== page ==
In order to maintain an all-ready-achieved level of physical fitness, a firefighter must consistently train at the intensity level at which he/she is comfortable. However, to improve one's level of physical fitness, be it in the area of strength, endurance, speed, or power, one must work at a higher intensity level. This is known as the overload principle.
The Overload Principle states that an activity must always be upgraded to a consistently higher level through maximum or near-maximum stimulation in order to reach a higher level of conditioning. A higher level may be achieved by increasing the intensity, the duration, or the frequency of the training activities performed.

Finally, before you go sprinting up A-Mountain or bench pressing all of the plates in the gym, be aware of a few conditioning rules.
Ten Cardinal Conditioning Principles: (from Modern Principles of Athletic Training by Daniel Arnheim)
1. Warming Up. Proper and adequate body warm-up procedures should precede all work-outs. Possible warm-up activities include jumping rope, slow jogging, or step-ups.
2. Gradualness. Add small daily increments of work. Remember: It takes 6 to 8 weeks to get into top-level condition.
3. Timing. Prevent overdoing. Relate all workouts to the firefighter's general level of conditioning. Remember: The tired firefighter is prone to injury.
4. Intensity. Stress the intensity of the work rather than the quantity. Often, firefighters fail to work themselves hard enough in terms of intensity. They make the mistake of prolonging the workout rather than increasing the tempo or the work load. As the degree of training increases, the intensity of training must also increase.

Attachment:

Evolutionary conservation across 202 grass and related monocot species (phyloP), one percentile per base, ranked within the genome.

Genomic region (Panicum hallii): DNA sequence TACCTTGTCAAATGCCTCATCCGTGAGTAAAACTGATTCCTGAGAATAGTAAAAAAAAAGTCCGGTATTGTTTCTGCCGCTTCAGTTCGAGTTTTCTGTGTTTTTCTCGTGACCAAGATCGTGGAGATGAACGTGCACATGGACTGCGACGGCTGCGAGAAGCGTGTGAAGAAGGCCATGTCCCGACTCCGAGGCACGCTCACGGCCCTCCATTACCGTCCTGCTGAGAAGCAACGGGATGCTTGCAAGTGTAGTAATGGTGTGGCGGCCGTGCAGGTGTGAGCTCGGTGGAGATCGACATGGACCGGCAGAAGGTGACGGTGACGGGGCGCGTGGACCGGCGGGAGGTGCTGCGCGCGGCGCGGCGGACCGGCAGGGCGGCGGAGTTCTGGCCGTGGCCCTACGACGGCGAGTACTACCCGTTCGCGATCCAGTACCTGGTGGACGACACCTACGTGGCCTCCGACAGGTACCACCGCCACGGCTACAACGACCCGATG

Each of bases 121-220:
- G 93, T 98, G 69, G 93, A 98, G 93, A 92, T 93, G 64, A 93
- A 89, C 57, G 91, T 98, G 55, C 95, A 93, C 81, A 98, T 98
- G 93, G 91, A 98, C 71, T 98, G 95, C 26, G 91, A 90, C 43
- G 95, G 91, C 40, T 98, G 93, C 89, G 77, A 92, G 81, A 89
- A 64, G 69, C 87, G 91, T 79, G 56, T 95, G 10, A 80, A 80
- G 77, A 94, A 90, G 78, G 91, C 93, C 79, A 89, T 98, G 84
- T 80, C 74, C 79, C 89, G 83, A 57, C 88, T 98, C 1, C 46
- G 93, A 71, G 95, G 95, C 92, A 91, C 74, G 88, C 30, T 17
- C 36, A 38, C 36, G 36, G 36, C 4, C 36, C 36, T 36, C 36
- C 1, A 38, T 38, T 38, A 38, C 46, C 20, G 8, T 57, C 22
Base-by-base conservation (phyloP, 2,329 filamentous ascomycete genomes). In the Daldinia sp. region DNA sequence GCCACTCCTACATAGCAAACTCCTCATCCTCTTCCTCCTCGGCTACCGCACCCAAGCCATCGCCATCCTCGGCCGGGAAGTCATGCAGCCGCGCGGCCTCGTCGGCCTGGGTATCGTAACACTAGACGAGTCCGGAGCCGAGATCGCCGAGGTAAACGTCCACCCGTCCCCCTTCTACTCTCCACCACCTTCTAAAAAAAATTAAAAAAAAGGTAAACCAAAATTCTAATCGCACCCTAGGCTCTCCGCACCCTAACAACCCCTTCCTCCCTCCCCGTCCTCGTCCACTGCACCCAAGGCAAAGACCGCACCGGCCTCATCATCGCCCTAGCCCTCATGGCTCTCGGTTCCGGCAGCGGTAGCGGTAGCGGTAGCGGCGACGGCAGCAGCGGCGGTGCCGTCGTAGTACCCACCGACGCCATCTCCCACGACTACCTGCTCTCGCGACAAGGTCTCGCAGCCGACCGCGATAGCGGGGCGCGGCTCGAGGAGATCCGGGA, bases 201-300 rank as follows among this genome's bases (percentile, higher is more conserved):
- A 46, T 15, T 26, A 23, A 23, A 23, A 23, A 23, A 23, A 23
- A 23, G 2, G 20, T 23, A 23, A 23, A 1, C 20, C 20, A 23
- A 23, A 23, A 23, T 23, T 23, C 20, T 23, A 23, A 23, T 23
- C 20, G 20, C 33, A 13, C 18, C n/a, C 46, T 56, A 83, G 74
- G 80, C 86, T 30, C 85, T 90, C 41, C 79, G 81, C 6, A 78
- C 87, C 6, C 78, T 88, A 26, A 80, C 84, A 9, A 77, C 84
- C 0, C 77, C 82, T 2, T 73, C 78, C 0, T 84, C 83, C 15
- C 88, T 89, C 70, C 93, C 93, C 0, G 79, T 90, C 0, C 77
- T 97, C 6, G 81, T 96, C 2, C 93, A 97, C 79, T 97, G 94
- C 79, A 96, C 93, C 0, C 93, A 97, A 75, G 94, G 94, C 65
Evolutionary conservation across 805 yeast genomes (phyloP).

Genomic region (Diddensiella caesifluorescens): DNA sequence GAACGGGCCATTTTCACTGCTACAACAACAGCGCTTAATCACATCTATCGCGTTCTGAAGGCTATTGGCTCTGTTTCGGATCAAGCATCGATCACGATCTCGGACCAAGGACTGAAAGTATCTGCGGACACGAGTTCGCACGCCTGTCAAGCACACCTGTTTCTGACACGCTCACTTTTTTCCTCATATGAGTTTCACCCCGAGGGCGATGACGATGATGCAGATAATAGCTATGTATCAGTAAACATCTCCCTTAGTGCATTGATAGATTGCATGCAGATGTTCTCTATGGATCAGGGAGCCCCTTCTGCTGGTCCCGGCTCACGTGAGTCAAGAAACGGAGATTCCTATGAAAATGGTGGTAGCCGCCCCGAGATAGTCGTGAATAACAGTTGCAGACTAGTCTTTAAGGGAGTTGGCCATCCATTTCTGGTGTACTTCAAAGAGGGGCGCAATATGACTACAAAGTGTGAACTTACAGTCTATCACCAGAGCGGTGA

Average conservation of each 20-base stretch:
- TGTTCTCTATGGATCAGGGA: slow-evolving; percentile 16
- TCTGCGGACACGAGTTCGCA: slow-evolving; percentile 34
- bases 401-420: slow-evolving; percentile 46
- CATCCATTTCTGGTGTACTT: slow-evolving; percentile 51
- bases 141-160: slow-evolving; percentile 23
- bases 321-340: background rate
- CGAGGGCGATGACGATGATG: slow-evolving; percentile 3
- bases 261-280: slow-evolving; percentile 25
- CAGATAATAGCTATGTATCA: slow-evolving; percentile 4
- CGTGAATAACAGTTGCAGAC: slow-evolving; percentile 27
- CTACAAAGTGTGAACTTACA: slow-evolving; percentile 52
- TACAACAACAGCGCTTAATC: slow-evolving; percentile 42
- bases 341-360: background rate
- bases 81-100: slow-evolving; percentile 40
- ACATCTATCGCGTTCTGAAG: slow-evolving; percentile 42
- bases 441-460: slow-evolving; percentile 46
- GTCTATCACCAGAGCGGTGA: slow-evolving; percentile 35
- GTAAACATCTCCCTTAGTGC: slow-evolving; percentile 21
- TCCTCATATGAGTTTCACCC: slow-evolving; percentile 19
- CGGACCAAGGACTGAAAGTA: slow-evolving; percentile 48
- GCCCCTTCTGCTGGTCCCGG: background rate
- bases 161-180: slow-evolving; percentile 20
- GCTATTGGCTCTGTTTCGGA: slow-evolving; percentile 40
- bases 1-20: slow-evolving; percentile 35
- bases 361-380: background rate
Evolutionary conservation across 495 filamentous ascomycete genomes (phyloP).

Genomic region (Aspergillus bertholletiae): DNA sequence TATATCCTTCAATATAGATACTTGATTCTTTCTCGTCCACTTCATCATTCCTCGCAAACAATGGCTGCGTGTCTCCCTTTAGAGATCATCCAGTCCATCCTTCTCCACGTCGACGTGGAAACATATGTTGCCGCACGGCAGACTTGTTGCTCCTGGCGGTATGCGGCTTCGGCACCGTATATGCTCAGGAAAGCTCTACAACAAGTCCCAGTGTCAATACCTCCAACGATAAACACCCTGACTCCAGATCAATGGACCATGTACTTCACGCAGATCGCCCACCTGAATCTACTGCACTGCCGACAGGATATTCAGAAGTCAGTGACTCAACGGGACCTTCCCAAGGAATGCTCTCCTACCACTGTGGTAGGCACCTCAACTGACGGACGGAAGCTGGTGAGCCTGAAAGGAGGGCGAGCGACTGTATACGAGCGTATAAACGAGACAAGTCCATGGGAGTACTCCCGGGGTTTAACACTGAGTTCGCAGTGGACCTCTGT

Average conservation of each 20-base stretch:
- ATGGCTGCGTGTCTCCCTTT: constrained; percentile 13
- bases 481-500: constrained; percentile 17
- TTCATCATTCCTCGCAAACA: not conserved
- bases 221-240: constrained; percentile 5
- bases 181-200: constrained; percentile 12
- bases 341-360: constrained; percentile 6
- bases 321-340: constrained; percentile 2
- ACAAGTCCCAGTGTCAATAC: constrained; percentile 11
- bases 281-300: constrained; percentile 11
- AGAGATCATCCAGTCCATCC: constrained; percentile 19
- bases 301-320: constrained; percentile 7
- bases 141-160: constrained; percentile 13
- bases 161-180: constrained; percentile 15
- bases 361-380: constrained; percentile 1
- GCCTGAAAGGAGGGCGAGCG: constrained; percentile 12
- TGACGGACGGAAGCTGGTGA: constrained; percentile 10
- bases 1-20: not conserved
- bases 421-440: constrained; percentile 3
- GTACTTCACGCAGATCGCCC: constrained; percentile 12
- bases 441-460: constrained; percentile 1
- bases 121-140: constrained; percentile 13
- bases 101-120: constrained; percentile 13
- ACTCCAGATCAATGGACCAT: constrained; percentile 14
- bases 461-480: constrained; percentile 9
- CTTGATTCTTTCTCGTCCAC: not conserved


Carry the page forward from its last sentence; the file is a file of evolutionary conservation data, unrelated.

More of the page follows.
5. Capacity level. The firefighter must expect from him/herself performance that is as close to his/her physiological limits as health and safety factors will allow. Only in working to capacity will the desired results and progress be achieved.
6. Strength. Develop strength as a foundation and a means of minimizing injuries and producing greater speed and on-scene capacity to work.
7. Motivation. Motivation is a prime factor in sports conditioning. Throw small changes into the conditioning program occasionally to prevent staleness, boredom and progress plateaus. Find a good workout partner if you lose motivation when exercising alone.
8. Specialization. Exercise programs should include exercises for strength, endurance, and flexibility. In addition, exercise geared to the demands of the job should be used to develop the large muscle groups and to improve any personal weaknesses.
9. Routine. A daily routine of exercise, on-duty and off-duty, should be established. Include time and activities which allow for recovery, relaxation, and stress relief.
10. Consistency. To maintain fitness throughout a 20 year career and beyond, a firefighter cannot take a hit-or-miss approach to his/her conditioning program.

Any firefighter in his/her 40's who can still perform as well or better than those fresh out of high school is not in such great condition by accident. It takes daily devotion to sound fitness programs and healthy eating.


Ranjan said...

this is awesome. thanks.

Renatas said...